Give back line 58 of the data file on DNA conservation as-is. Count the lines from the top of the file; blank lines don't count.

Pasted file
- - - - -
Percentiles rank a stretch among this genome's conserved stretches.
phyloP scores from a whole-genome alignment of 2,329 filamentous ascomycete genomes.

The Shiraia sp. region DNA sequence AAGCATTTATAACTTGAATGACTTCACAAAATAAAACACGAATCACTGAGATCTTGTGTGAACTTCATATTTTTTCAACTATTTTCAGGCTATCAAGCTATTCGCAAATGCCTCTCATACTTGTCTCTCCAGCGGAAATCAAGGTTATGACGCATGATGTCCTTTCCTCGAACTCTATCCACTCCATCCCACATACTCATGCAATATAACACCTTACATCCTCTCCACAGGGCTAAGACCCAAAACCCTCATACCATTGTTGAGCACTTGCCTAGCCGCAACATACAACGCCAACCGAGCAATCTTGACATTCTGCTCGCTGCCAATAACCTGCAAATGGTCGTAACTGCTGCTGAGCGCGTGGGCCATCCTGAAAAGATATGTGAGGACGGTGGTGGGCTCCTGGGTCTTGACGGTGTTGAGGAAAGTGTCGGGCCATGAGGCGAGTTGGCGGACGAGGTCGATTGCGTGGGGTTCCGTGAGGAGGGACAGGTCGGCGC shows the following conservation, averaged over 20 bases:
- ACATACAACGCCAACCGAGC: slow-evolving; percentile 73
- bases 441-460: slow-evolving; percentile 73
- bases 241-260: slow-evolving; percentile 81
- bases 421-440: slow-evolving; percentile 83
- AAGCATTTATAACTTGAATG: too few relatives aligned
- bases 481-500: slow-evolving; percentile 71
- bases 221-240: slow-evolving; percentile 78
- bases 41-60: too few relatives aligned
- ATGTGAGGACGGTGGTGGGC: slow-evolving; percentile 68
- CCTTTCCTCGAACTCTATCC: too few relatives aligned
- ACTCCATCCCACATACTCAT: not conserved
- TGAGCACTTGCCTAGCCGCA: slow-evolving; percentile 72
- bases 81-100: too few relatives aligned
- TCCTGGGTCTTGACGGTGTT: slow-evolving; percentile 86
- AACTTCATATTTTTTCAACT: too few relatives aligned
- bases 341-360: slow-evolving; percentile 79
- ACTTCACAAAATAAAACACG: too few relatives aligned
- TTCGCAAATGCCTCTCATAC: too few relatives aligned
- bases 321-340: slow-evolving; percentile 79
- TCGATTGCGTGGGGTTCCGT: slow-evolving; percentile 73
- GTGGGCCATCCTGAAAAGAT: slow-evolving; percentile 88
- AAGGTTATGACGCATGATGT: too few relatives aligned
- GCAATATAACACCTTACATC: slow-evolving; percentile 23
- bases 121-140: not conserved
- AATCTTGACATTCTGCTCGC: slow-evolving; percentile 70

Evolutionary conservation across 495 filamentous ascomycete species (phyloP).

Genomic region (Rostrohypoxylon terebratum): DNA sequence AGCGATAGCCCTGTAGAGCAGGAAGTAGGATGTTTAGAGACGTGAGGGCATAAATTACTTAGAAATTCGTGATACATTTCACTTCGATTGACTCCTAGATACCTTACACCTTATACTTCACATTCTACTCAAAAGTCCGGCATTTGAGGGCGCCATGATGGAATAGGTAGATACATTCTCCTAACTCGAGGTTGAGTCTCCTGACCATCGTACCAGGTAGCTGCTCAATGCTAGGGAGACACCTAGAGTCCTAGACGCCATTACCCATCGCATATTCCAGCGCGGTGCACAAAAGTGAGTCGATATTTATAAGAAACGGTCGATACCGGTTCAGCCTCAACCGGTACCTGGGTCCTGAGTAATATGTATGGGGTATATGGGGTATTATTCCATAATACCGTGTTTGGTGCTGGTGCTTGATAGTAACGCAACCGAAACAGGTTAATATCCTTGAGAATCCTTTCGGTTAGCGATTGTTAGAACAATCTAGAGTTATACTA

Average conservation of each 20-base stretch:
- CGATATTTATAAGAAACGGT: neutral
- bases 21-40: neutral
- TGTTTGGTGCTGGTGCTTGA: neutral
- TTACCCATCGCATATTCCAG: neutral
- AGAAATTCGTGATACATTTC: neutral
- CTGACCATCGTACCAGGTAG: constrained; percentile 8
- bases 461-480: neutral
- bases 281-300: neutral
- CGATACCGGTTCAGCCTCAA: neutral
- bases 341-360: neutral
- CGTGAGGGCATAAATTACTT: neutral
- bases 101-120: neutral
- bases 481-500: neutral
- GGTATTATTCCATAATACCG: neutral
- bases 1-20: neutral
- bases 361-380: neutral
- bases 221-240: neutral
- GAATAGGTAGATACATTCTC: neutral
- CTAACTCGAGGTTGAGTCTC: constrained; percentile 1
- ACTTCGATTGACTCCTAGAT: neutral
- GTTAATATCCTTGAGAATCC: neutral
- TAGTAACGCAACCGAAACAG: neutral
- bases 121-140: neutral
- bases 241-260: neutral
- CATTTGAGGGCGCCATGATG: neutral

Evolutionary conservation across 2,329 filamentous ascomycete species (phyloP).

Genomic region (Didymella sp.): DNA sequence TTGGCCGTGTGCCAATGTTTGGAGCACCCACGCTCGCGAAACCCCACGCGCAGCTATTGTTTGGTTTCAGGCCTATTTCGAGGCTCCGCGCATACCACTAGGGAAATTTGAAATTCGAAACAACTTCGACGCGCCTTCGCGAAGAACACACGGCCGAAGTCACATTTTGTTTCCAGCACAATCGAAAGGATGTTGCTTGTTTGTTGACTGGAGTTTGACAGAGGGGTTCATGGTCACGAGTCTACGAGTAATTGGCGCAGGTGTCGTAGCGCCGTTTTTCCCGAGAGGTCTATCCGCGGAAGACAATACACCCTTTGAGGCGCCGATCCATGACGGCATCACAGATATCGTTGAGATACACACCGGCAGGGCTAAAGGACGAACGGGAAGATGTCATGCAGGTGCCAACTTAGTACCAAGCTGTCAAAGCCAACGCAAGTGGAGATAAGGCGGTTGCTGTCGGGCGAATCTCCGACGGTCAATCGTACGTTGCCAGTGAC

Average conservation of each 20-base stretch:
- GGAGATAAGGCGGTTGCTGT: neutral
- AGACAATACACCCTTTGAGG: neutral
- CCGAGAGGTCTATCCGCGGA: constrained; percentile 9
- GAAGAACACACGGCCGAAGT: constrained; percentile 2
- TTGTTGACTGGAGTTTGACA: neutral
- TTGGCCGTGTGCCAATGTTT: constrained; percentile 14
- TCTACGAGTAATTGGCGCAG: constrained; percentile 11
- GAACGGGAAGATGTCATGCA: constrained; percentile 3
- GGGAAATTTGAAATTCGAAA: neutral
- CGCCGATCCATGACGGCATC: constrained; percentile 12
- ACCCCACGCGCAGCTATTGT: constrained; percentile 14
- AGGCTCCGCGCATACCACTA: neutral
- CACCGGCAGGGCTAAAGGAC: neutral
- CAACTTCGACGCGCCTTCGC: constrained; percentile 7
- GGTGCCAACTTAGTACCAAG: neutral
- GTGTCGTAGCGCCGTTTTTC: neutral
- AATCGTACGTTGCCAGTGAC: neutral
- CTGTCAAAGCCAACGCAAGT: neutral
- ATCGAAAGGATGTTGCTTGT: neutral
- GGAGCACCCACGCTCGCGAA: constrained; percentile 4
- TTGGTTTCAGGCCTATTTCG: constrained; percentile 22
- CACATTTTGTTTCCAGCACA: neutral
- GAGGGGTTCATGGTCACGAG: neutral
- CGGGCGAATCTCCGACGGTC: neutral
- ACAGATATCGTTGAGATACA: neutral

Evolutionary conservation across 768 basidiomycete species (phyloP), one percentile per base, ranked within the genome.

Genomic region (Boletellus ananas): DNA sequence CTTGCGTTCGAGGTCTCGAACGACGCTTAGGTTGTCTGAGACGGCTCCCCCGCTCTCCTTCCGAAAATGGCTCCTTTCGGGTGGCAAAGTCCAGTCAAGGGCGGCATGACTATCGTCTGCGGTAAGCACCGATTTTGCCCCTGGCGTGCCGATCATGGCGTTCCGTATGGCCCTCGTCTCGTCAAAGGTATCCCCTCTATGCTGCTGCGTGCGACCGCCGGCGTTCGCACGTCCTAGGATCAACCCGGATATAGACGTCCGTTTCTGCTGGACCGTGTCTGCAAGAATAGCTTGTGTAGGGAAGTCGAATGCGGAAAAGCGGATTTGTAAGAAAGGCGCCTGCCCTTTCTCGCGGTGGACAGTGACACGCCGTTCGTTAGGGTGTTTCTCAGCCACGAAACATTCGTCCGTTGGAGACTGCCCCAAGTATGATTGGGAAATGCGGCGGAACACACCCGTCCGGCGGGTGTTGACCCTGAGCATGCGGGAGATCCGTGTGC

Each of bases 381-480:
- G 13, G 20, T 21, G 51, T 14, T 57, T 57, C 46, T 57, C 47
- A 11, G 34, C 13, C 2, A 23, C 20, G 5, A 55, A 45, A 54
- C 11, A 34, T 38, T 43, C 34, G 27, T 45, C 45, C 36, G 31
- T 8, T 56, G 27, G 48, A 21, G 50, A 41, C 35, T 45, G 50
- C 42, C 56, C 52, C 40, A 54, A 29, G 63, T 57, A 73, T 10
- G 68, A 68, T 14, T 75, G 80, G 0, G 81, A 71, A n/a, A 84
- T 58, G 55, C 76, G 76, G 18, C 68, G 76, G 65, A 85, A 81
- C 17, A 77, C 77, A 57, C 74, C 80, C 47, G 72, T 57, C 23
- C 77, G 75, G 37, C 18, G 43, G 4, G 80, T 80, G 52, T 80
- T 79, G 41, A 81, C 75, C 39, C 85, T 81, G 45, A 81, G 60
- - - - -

Genomic region (Didymella sp.): DNA sequence TTGGCCGTGTGCCAATGTTTGGAGCACCCACGCTCGCGAAACCCCACGCGCAGCTATTGTTTGGTTTCAGGCCTATTTCGAGGCTCCGCGCATACCACTAGGGAAATTTGAAATTCGAAACAACTTCGACGCGCCTTCGCGAAGAACACACGGCCGAAGTCACATTTTGTTTCCAGCACAATCGAAAGGATGTTGCTTGTTTGTTGACTGGAGTTTGACAGAGGGGTTCATGGTCACGAGTCTACGAGTAATTGGCGCAGGTGTCGTAGCGCCGTTTTTCCCGAGAGGTCTATCCGCGGAAGACAATACACCCTTTGAGGCGCCGATCCATGACGGCATCACAGATATCGTTGAGATACACACCGGCAGGGCTAAAGGACGAACGGGAAGATGTCATGCAGGTGCCAACTTAGTACCAAGCTGTCAAAGCCAACGCAAGTGGAGATAAGGCGGTTGCTGTCGGGCGAATCTCCGACGGTCAATCGTACGTTGCCAGTGAC